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2004 Field Season: Day 22

July 14, 2004

What happens to artifacts after they are exposed by excavation? I briefly described a lift last week, but I wanted to go into more detail. How we remove artifacts from their original position is a very important part of what we do here, since we're not only interested in the artifacts themselves, but also what other information about hominin behavior they can give us.

In the process of excavating things and removing them for study, we inevitably destroy the ancient organization of things. So we have to be especially careful when gathering information. If we mess up in the records we keep, it's almost impossible to return, put the artifacts back in their original positions and see how they relate to the original sediments. It's kind of like formatting a disk or a hard drive on your computer. Once you do it, all of the information on that disk is lost, so you'd better have made a good record of what you had.

The first way we take care of the objects is to dig carefully so as not to break anything. Even though the bones have been fossilized, meaning the organic material has been replaced with minerals, the fossils at Olorgesailie are quite brittle and easy to break. Whenever we find a bone during excavation, we gently coat it with a thin liquid preservative, which seeps into tiny cracks and keeps the bone all in one piece.

The second way we take care of the excavated objects is by taking photographs - lots and lots of photos that show exactly what layer we're digging in when objects are discovered. The photos give us a record of how the objects we see are related to one another and what layer they were in. Each object was originally surrounded with sediment, and we record in our excavation book the exact type of sediment (fine silt, course sand, color of the sediment) for each object. Even more important is that we measure very precisely exactly how each object is positioned in the sediment. We use some special instruments to take these measurements. So when we've dug for two or three days and there are plenty of artifacts and fossils that are exposed, I call for a lift.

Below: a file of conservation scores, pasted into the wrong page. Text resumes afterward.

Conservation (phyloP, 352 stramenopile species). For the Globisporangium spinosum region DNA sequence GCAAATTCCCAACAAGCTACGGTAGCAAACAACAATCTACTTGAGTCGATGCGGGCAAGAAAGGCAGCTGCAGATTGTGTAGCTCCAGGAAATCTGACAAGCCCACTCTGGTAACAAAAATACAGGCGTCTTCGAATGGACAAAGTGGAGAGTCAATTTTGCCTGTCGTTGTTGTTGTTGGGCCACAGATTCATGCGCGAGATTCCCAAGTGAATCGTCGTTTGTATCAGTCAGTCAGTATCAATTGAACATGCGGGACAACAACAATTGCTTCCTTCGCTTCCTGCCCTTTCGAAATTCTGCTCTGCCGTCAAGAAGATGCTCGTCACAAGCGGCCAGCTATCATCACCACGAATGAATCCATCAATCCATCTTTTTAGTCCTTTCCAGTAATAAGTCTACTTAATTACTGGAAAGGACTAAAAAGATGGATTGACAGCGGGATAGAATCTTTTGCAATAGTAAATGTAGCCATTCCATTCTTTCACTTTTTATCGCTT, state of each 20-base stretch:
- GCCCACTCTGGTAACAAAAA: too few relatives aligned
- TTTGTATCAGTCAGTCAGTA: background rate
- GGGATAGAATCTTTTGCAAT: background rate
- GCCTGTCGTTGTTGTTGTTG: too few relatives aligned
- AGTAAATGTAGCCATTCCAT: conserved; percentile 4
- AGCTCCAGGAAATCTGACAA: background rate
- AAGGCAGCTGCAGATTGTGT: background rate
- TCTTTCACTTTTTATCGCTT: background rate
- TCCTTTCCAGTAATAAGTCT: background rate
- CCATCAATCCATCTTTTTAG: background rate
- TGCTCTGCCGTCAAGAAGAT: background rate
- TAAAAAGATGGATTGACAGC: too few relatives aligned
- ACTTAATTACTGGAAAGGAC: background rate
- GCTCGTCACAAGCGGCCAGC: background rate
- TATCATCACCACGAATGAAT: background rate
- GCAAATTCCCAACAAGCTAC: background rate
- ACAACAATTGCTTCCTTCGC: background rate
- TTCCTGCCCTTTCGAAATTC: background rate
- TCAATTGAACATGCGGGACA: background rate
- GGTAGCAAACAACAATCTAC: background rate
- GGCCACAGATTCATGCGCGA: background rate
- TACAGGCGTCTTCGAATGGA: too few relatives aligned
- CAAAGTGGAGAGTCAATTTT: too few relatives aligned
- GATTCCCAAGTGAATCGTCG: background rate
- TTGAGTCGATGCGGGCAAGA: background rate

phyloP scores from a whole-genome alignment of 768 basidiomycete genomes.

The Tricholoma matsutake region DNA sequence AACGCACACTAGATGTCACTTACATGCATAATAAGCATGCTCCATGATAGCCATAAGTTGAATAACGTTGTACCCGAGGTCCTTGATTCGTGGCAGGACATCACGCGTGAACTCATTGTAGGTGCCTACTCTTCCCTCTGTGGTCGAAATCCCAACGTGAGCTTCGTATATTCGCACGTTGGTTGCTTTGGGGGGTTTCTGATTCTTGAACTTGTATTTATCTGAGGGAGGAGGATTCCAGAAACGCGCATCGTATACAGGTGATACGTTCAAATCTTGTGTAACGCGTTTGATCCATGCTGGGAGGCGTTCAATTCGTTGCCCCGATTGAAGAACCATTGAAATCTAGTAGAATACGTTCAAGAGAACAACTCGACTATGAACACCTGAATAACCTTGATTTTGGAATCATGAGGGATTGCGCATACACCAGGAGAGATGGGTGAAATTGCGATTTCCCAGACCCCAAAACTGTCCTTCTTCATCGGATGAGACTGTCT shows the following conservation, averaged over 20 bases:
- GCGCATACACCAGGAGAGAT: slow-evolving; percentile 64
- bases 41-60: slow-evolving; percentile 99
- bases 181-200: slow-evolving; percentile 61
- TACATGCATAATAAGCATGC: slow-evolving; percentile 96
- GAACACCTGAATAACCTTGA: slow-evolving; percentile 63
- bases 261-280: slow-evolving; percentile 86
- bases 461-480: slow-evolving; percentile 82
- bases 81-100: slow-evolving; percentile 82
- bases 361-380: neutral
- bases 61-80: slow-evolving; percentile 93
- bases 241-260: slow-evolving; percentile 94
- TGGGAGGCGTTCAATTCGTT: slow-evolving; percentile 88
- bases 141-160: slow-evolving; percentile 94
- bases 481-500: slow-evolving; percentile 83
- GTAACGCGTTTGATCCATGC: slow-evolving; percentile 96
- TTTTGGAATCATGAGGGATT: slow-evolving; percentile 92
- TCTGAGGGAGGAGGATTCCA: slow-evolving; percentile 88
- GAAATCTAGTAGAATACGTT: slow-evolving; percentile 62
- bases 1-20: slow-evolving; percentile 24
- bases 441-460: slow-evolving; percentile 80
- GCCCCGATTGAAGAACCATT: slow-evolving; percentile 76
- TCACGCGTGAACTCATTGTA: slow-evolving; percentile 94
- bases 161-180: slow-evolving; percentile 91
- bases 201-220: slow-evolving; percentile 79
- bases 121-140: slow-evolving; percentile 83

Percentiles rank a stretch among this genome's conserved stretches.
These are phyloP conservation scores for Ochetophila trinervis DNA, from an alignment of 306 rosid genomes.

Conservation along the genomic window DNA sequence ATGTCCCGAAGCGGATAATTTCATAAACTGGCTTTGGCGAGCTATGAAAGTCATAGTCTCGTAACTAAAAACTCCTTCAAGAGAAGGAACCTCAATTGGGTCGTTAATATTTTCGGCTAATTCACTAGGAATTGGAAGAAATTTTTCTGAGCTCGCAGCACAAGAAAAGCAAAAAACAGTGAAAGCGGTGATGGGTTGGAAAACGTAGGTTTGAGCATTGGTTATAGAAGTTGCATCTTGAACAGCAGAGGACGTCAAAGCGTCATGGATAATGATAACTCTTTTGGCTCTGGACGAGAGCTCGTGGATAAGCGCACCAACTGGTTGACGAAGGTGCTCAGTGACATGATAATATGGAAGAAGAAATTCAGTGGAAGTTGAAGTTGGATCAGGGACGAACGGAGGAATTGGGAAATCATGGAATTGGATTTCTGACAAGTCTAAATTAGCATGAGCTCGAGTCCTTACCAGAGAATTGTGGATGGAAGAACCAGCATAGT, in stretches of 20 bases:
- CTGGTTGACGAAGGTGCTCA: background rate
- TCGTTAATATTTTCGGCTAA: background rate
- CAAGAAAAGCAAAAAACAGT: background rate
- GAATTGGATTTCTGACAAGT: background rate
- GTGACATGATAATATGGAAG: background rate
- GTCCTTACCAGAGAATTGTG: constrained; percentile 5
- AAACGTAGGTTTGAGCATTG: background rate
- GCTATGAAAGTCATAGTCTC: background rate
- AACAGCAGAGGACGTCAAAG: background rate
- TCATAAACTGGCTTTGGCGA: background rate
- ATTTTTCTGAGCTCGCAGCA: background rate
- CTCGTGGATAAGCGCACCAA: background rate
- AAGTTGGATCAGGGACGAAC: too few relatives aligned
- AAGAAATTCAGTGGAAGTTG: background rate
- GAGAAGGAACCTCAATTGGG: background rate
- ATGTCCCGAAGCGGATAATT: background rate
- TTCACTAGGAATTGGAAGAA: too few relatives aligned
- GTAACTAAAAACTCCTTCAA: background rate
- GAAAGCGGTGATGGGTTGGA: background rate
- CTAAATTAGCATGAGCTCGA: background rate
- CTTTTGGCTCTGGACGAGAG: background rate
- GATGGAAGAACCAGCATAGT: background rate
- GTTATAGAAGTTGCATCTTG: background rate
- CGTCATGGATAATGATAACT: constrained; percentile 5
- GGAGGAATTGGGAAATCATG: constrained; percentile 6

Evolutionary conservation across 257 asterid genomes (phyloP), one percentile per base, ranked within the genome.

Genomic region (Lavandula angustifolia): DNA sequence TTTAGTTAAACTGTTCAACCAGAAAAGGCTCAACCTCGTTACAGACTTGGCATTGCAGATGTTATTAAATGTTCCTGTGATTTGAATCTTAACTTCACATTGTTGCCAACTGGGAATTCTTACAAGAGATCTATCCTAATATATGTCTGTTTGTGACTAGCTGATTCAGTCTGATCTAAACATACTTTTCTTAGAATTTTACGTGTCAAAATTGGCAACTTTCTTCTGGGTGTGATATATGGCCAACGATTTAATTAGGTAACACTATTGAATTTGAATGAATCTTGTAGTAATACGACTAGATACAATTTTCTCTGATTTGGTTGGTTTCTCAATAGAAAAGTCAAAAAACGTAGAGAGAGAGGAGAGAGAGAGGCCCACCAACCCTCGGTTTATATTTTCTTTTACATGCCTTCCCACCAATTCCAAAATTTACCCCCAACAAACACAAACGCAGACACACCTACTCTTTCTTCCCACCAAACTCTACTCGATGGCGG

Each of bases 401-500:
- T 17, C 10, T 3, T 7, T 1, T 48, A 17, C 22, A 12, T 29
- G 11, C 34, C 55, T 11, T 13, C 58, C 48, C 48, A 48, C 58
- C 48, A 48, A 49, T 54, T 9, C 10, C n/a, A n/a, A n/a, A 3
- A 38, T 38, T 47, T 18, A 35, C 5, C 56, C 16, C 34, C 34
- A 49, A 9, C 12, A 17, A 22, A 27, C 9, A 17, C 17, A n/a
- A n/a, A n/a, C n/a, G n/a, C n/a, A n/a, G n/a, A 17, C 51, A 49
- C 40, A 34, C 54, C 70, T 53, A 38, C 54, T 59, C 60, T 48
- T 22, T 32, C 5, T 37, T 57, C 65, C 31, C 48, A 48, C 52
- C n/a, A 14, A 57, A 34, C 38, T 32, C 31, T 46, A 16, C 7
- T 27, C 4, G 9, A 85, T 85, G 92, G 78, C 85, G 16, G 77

Brunton measures the dip and the direction of dip with a special compass.

During a lift, I assign each artifact and fossil a unique number so that it can be individually described and recorded as we remove it from its original place. For objects that have a long side and essentially a flat bottom, we measure the dip and orientation of each find. The dip is the angle in which the artifact sits in the ground  (a dip of zero means its bottom surface is perfectly horizontal). The orientation is the direction of the dip (the direction of the lowest point). We measure the dip and the direction of dip with a special compass, as you can see in the photograph. Everyone on the excavation team gets involved, as one person gently lifts the object, another wraps it in tissue and puts it in its own plastic bag, and another person writes the basic information about the object on each bag.

The prism for the laser transit.

The exact position of the object is measured with a surveyor's laser transit. A laser transit is a machine that shoots a beam of light to a prism. The prism is held on the surface of the sediment exactly where we have just lifted an object. The light bounces off the prism and back to the laser transit, where the computer inside the transit calculates the distance and the angle to the prism. From the distance and angle, the computer then calculates the exact North coordinates, East coordinates, and elevation. These coordinates represent the unique position of each object we remove. (See the photographs above and below for the laser transit and the prism.)

The laser transit.

In the 1980s, we set up a single coordinate system (or grid) for the entire Olorgesailie region. This means that the objects in any one excavation can be related to objects excavated anywhere else in the region. It's very important for our work because our aim is to study the entire ancient landscape and how the hominins were active throughout the area. By seeing how sites in one place compare to ones elsewhere in the region, we can investigate the places the early humans favored, the places they avoided, and the clues of their activity over the entire landscape.